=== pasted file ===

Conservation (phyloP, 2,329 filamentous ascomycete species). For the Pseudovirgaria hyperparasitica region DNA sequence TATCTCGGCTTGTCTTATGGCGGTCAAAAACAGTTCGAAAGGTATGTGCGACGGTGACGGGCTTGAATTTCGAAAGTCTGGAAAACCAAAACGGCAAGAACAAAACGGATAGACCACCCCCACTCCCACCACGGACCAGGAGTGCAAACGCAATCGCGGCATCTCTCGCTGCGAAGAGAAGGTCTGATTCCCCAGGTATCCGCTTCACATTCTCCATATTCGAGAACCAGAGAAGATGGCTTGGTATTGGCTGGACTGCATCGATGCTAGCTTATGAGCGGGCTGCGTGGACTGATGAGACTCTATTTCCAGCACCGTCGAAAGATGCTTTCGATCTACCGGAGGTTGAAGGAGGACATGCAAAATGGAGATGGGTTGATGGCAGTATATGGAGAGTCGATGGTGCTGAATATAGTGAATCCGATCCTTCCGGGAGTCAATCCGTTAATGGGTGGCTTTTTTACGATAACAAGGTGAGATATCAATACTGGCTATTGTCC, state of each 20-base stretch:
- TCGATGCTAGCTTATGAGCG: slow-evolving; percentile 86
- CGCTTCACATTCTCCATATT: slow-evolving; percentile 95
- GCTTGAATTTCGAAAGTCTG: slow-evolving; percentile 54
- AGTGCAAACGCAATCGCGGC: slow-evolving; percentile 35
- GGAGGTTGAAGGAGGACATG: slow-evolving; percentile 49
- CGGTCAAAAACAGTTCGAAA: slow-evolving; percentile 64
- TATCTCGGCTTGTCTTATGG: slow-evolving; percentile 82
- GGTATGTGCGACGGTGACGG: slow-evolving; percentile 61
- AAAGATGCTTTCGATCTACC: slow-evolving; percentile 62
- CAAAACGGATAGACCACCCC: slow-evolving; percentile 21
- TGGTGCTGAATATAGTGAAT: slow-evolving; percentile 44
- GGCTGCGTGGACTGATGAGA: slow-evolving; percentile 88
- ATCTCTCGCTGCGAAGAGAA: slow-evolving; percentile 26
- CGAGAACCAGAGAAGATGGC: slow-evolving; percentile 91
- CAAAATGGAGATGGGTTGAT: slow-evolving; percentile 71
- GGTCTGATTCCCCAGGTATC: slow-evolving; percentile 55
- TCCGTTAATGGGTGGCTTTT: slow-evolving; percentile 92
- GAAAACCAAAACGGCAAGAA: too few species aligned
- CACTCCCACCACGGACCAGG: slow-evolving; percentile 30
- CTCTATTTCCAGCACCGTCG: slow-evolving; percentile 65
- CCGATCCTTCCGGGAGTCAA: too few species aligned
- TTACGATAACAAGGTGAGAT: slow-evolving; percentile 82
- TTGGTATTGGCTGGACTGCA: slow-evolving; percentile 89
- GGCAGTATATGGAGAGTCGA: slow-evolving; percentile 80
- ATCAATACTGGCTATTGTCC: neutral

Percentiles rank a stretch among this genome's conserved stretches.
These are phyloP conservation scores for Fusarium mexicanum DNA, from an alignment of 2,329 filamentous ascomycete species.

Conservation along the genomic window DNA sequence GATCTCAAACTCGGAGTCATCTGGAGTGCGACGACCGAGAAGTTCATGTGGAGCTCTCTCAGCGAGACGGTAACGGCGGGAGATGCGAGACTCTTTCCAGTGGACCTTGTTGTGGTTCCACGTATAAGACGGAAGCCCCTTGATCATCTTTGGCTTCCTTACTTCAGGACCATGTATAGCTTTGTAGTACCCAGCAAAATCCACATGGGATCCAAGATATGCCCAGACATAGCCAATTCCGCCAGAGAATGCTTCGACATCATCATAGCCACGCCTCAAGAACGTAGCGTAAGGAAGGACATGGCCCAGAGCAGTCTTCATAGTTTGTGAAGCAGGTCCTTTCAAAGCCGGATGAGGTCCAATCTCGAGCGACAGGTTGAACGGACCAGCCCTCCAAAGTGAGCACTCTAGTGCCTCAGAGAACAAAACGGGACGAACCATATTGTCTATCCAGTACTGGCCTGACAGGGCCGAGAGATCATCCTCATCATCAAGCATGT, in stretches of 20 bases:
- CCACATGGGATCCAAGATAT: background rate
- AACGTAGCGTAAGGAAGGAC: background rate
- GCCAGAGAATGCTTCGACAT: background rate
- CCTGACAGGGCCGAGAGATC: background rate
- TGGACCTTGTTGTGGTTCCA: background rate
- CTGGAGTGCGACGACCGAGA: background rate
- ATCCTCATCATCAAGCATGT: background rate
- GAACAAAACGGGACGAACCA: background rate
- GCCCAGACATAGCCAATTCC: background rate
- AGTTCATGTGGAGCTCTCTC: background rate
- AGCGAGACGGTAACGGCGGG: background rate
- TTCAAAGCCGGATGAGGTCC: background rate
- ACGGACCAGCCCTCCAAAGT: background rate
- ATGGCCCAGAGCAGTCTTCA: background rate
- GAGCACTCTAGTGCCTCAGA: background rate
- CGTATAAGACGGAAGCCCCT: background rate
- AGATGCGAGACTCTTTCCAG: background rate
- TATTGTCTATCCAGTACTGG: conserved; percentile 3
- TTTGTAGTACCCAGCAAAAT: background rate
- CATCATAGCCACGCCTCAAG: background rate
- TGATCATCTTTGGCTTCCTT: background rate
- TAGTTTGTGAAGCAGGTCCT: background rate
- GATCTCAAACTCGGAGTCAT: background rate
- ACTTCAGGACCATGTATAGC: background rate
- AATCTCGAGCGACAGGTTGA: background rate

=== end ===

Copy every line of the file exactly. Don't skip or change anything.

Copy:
Conservation (phyloP, 2,329 filamentous ascomycete species). For the Pseudovirgaria hyperparasitica region DNA sequence TATCTCGGCTTGTCTTATGGCGGTCAAAAACAGTTCGAAAGGTATGTGCGACGGTGACGGGCTTGAATTTCGAAAGTCTGGAAAACCAAAACGGCAAGAACAAAACGGATAGACCACCCCCACTCCCACCACGGACCAGGAGTGCAAACGCAATCGCGGCATCTCTCGCTGCGAAGAGAAGGTCTGATTCCCCAGGTATCCGCTTCACATTCTCCATATTCGAGAACCAGAGAAGATGGCTTGGTATTGGCTGGACTGCATCGATGCTAGCTTATGAGCGGGCTGCGTGGACTGATGAGACTCTATTTCCAGCACCGTCGAAAGATGCTTTCGATCTACCGGAGGTTGAAGGAGGACATGCAAAATGGAGATGGGTTGATGGCAGTATATGGAGAGTCGATGGTGCTGAATATAGTGAATCCGATCCTTCCGGGAGTCAATCCGTTAATGGGTGGCTTTTTTACGATAACAAGGTGAGATATCAATACTGGCTATTGTCC, state of each 20-base stretch:
- TCGATGCTAGCTTATGAGCG: slow-evolving; percentile 86
- CGCTTCACATTCTCCATATT: slow-evolving; percentile 95
- GCTTGAATTTCGAAAGTCTG: slow-evolving; percentile 54
- AGTGCAAACGCAATCGCGGC: slow-evolving; percentile 35
- GGAGGTTGAAGGAGGACATG: slow-evolving; percentile 49
- CGGTCAAAAACAGTTCGAAA: slow-evolving; percentile 64
- TATCTCGGCTTGTCTTATGG: slow-evolving; percentile 82
- GGTATGTGCGACGGTGACGG: slow-evolving; percentile 61
- AAAGATGCTTTCGATCTACC: slow-evolving; percentile 62
- CAAAACGGATAGACCACCCC: slow-evolving; percentile 21
- TGGTGCTGAATATAGTGAAT: slow-evolving; percentile 44
- GGCTGCGTGGACTGATGAGA: slow-evolving; percentile 88
- ATCTCTCGCTGCGAAGAGAA: slow-evolving; percentile 26
- CGAGAACCAGAGAAGATGGC: slow-evolving; percentile 91
- CAAAATGGAGATGGGTTGAT: slow-evolving; percentile 71
- GGTCTGATTCCCCAGGTATC: slow-evolving; percentile 55
- TCCGTTAATGGGTGGCTTTT: slow-evolving; percentile 92
- GAAAACCAAAACGGCAAGAA: too few species aligned
- CACTCCCACCACGGACCAGG: slow-evolving; percentile 30
- CTCTATTTCCAGCACCGTCG: slow-evolving; percentile 65
- CCGATCCTTCCGGGAGTCAA: too few species aligned
- TTACGATAACAAGGTGAGAT: slow-evolving; percentile 82
- TTGGTATTGGCTGGACTGCA: slow-evolving; percentile 89
- GGCAGTATATGGAGAGTCGA: slow-evolving; percentile 80
- ATCAATACTGGCTATTGTCC: neutral

Percentiles rank a stretch among this genome's conserved stretches.
These are phyloP conservation scores for Fusarium mexicanum DNA, from an alignment of 2,329 filamentous ascomycete species.

Conservation along the genomic window DNA sequence GATCTCAAACTCGGAGTCATCTGGAGTGCGACGACCGAGAAGTTCATGTGGAGCTCTCTCAGCGAGACGGTAACGGCGGGAGATGCGAGACTCTTTCCAGTGGACCTTGTTGTGGTTCCACGTATAAGACGGAAGCCCCTTGATCATCTTTGGCTTCCTTACTTCAGGACCATGTATAGCTTTGTAGTACCCAGCAAAATCCACATGGGATCCAAGATATGCCCAGACATAGCCAATTCCGCCAGAGAATGCTTCGACATCATCATAGCCACGCCTCAAGAACGTAGCGTAAGGAAGGACATGGCCCAGAGCAGTCTTCATAGTTTGTGAAGCAGGTCCTTTCAAAGCCGGATGAGGTCCAATCTCGAGCGACAGGTTGAACGGACCAGCCCTCCAAAGTGAGCACTCTAGTGCCTCAGAGAACAAAACGGGACGAACCATATTGTCTATCCAGTACTGGCCTGACAGGGCCGAGAGATCATCCTCATCATCAAGCATGT, in stretches of 20 bases:
- CCACATGGGATCCAAGATAT: background rate
- AACGTAGCGTAAGGAAGGAC: background rate
- GCCAGAGAATGCTTCGACAT: background rate
- CCTGACAGGGCCGAGAGATC: background rate
- TGGACCTTGTTGTGGTTCCA: background rate
- CTGGAGTGCGACGACCGAGA: background rate
- ATCCTCATCATCAAGCATGT: background rate
- GAACAAAACGGGACGAACCA: background rate
- GCCCAGACATAGCCAATTCC: background rate
- AGTTCATGTGGAGCTCTCTC: background rate
- AGCGAGACGGTAACGGCGGG: background rate
- TTCAAAGCCGGATGAGGTCC: background rate
- ACGGACCAGCCCTCCAAAGT: background rate
- ATGGCCCAGAGCAGTCTTCA: background rate
- GAGCACTCTAGTGCCTCAGA: background rate
- CGTATAAGACGGAAGCCCCT: background rate
- AGATGCGAGACTCTTTCCAG: background rate
- TATTGTCTATCCAGTACTGG: conserved; percentile 3
- TTTGTAGTACCCAGCAAAAT: background rate
- CATCATAGCCACGCCTCAAG: background rate
- TGATCATCTTTGGCTTCCTT: background rate
- TAGTTTGTGAAGCAGGTCCT: background rate
- GATCTCAAACTCGGAGTCAT: background rate
- ACTTCAGGACCATGTATAGC: background rate
- AATCTCGAGCGACAGGTTGA: background rate